Thirty Years and One Day


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“Where’s my cell phone?  Have you seen my cell phone?”

He looked at me with vague recognition as he gripped the edges of the overbed table and turned his torso with effort.

“Don’t strain,” I said, “I’ll help you find it.”

I searched through the nightstand and standard issue bedspread, reeking of bleach and staleness and under a chair.  And as I brought my head back up from the floor to meet his, it dawned on him.

“It’s you.”

With folded arms he turned away.

He didn’t want me there.  I knew he didn’t want me there, but I went anyway. When you get a call like that, you go.  When you get a call like that, you put thirty years on the shelf and you unzip your heart and you throw your kids at neighbors and you run through airports and you pray that you make it on time and you come to understand in a fleeting, humbling way how much value there is in one day.

Despite my hurts, I was aware enough to see through a stubborn old man who created a story that looked much different than mine.  We all create stories, to protect ourselves, to live with ourselves, sometimes to prevent ourselves from growing close to those we love the most.  Because loving like that can be scary.  Except we humans, we forget.  Love never killed anyone.  It’s fear that’s the real mortal enemy.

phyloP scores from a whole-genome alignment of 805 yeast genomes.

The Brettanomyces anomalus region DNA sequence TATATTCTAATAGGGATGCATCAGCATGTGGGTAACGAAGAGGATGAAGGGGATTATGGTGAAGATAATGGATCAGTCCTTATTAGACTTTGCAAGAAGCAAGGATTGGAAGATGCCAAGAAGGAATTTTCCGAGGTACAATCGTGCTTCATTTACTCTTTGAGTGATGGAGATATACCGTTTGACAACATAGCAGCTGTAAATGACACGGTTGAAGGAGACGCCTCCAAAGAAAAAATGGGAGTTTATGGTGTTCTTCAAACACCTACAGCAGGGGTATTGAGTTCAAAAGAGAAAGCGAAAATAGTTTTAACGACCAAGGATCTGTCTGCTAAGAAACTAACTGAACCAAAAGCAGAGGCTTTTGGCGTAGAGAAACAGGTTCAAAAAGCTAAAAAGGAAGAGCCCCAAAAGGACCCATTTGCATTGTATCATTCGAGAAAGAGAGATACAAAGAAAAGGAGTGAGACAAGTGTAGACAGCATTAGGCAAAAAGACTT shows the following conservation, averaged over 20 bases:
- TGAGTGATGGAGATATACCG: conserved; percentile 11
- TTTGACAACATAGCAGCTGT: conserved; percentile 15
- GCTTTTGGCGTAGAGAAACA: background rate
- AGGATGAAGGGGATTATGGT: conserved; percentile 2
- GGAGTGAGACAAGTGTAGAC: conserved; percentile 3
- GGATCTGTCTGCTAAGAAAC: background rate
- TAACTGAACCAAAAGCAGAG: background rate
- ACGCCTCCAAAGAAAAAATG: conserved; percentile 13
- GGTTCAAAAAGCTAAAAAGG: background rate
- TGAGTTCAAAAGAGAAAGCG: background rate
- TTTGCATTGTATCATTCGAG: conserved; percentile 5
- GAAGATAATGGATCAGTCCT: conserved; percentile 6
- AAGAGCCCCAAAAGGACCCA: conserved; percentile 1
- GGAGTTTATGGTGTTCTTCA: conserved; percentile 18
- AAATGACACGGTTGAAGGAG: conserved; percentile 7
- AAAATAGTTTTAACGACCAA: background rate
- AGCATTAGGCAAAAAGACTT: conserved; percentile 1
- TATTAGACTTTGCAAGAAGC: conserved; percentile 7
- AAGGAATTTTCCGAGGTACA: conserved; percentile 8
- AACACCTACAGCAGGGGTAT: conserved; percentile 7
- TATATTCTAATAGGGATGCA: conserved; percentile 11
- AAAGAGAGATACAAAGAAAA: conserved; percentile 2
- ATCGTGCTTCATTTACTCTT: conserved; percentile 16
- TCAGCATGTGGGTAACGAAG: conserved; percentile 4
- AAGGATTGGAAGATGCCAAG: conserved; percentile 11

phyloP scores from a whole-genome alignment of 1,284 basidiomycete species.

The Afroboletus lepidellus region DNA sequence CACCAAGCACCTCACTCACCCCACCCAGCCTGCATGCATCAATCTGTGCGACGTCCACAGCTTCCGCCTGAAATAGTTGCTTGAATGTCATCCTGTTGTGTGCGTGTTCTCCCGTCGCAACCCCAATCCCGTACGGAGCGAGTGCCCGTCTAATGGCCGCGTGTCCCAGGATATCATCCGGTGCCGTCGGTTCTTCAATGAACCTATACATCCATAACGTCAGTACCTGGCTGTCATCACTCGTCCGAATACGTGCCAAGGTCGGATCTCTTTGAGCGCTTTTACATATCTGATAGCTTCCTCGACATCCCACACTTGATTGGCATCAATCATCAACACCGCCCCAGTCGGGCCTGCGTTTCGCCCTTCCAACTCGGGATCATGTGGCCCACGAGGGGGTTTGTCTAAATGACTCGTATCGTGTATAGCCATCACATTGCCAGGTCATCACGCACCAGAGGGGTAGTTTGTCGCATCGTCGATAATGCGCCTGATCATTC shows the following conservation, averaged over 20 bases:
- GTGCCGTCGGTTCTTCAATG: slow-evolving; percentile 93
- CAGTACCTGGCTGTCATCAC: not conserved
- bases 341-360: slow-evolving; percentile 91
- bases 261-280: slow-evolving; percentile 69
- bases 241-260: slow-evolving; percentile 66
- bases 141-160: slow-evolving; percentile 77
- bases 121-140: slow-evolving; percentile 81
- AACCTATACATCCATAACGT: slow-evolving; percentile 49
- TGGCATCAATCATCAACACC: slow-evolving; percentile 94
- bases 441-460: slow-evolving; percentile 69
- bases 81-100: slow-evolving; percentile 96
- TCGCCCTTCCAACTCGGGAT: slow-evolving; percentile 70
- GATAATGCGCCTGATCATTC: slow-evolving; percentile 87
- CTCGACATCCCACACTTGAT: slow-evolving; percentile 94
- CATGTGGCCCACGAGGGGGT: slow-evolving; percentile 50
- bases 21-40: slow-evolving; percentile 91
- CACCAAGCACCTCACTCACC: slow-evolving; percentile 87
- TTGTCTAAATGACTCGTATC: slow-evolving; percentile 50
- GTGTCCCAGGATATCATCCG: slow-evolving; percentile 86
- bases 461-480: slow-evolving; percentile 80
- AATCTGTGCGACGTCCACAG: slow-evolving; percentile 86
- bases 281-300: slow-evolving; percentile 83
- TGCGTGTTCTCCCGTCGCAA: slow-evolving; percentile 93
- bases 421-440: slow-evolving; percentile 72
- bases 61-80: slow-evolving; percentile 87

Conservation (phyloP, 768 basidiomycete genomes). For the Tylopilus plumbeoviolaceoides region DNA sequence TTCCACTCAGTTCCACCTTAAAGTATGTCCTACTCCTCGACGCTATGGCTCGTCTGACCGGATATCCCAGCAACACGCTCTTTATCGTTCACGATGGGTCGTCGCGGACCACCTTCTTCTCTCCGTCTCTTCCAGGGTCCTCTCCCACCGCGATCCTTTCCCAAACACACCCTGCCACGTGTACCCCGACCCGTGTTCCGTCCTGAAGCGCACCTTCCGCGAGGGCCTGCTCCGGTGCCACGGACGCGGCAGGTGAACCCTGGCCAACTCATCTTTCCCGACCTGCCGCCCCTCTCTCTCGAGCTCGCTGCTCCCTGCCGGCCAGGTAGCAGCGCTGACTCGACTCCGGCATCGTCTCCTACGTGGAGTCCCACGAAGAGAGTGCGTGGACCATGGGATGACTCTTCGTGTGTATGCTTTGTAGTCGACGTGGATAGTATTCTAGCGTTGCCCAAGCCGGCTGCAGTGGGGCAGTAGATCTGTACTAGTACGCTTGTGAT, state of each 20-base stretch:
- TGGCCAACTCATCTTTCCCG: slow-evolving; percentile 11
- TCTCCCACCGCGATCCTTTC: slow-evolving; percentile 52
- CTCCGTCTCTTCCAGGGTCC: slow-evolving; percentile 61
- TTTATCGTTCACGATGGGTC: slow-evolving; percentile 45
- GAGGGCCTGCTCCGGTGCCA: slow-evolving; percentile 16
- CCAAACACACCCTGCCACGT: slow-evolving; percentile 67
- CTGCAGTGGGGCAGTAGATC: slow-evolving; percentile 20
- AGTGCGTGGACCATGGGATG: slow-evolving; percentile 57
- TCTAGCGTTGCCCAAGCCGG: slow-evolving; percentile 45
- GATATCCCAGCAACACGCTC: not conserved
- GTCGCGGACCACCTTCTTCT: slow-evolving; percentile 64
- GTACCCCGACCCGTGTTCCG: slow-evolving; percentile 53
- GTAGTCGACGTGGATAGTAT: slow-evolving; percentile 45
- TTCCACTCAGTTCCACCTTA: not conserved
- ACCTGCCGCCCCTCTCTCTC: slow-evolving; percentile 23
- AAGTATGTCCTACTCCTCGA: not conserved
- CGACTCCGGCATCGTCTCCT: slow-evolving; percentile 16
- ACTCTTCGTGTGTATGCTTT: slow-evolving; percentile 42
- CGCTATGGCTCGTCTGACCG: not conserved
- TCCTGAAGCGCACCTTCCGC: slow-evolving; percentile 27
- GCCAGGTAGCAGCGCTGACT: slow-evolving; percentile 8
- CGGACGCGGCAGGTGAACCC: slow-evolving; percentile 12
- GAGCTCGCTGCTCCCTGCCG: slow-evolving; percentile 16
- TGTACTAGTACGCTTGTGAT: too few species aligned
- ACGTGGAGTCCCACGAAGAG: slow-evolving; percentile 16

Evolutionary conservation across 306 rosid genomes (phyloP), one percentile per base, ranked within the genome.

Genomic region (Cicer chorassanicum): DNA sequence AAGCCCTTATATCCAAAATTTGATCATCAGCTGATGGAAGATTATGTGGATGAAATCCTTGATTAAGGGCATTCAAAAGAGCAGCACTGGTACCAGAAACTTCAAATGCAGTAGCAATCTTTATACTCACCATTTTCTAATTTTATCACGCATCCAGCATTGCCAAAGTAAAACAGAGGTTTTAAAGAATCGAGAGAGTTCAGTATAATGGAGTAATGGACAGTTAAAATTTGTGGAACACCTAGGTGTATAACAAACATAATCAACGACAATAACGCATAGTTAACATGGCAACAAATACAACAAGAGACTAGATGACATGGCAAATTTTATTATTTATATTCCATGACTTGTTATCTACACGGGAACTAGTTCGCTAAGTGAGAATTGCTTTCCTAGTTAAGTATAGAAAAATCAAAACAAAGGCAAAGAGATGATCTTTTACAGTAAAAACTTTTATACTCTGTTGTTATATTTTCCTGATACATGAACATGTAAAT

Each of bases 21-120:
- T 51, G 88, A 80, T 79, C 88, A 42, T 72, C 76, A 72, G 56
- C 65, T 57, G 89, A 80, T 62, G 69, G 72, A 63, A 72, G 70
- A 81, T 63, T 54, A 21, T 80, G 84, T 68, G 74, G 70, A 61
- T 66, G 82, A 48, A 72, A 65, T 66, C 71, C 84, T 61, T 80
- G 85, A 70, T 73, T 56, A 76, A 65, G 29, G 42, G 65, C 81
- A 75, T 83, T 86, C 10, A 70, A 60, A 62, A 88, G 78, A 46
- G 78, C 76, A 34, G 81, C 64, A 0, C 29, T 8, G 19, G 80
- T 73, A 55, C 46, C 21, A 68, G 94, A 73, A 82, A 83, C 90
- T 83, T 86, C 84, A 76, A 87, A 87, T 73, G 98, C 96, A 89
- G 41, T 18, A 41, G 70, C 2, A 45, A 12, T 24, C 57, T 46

Eventually, he softened. I helped him put on his socks, I held his drink for him. I told him about the brilliant run I had the morning before at the reservoir near my house.  “That’s a great place to run,” he said in quiet recollection.

Slowly, the room that first seemed crowded from all of our mistakes felt lighter.   Because when we let 30 years of fear and anger slip away, there’s room to let the light in.

I sat there and wondered how much those 30 years cost me. Because anger always costs us. Anger lives in our bodies, you know.  It lives in every cell, along with fear and love and old hurts and anxiety and uncertainty.  Pantanjali knew that. 2,500 years later, Candace Pert proved it.  I sat there and wondered how long and how much it would take to extract anger from 100 trillion cells.

I sat there and wondered what I’d have space for in those cells once I got rid of that anger and the righteousness and the hurt from the unmet expectations once and for all.

I vowed that this was the day I would let it go. And if he lived, I resolved to make things different. I would call.   I would visit.  I would bring the kids for week long sleepovers where we’d crash on air mattresses in the guest room.  I told him that next year, when he was better, we’d go to Disneyworld together.